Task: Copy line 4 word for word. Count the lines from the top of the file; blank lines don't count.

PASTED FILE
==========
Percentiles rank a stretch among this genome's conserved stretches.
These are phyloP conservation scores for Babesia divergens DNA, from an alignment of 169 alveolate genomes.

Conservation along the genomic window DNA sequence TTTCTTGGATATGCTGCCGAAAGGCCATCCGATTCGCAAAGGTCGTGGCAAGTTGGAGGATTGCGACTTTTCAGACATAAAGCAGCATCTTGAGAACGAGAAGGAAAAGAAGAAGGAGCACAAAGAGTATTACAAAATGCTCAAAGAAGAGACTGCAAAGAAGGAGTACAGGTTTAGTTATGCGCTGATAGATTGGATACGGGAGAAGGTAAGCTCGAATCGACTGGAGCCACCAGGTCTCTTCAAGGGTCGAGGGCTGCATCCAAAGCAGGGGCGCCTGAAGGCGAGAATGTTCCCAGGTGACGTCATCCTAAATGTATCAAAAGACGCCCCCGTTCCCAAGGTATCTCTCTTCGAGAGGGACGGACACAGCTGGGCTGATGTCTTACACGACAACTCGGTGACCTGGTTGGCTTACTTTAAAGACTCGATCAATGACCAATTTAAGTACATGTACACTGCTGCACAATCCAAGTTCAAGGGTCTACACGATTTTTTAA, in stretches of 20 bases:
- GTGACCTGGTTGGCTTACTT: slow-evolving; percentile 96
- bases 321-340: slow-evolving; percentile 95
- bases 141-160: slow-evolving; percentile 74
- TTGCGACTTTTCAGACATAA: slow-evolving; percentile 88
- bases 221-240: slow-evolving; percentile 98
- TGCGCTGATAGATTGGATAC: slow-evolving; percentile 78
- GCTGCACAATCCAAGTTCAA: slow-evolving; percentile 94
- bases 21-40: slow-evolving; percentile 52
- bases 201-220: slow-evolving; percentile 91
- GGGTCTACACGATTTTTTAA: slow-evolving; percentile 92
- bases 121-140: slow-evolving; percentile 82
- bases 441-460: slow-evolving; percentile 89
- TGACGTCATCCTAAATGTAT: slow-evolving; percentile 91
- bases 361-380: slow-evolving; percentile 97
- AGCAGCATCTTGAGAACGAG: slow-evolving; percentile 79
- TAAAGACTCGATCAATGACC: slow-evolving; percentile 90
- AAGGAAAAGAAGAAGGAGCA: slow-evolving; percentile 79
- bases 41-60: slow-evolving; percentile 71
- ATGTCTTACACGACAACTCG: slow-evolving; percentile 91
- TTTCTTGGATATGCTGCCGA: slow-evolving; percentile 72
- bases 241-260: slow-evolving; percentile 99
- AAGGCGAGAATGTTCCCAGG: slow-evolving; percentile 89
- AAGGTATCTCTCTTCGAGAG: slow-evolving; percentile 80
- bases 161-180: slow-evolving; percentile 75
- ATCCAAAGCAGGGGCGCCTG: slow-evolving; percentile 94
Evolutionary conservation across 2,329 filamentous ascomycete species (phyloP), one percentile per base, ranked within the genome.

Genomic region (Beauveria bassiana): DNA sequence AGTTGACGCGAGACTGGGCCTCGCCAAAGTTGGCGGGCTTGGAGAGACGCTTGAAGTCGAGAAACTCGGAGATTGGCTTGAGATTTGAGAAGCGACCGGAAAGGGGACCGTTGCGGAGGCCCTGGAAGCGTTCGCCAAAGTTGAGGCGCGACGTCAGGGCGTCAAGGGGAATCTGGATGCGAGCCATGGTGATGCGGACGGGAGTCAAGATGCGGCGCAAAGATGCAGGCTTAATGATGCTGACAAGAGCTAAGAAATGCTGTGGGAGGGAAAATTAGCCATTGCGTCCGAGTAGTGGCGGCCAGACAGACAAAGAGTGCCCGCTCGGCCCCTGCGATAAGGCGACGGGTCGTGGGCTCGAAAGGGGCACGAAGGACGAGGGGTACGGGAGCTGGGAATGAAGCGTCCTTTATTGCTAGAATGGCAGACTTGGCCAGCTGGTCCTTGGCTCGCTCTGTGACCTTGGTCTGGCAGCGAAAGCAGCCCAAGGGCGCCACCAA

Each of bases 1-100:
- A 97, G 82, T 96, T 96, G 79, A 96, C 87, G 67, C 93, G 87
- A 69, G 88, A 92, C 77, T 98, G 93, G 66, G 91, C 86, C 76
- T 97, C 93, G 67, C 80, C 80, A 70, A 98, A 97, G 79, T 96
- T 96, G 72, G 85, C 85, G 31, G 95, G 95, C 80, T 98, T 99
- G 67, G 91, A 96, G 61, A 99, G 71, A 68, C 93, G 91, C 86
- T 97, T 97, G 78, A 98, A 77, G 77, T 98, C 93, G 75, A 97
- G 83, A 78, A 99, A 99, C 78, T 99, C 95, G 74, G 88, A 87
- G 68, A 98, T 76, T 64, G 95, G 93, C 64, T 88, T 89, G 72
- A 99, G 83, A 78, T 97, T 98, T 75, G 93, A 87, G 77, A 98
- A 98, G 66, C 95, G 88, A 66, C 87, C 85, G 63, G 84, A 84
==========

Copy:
- GTGACCTGGTTGGCTTACTT: slow-evolving; percentile 96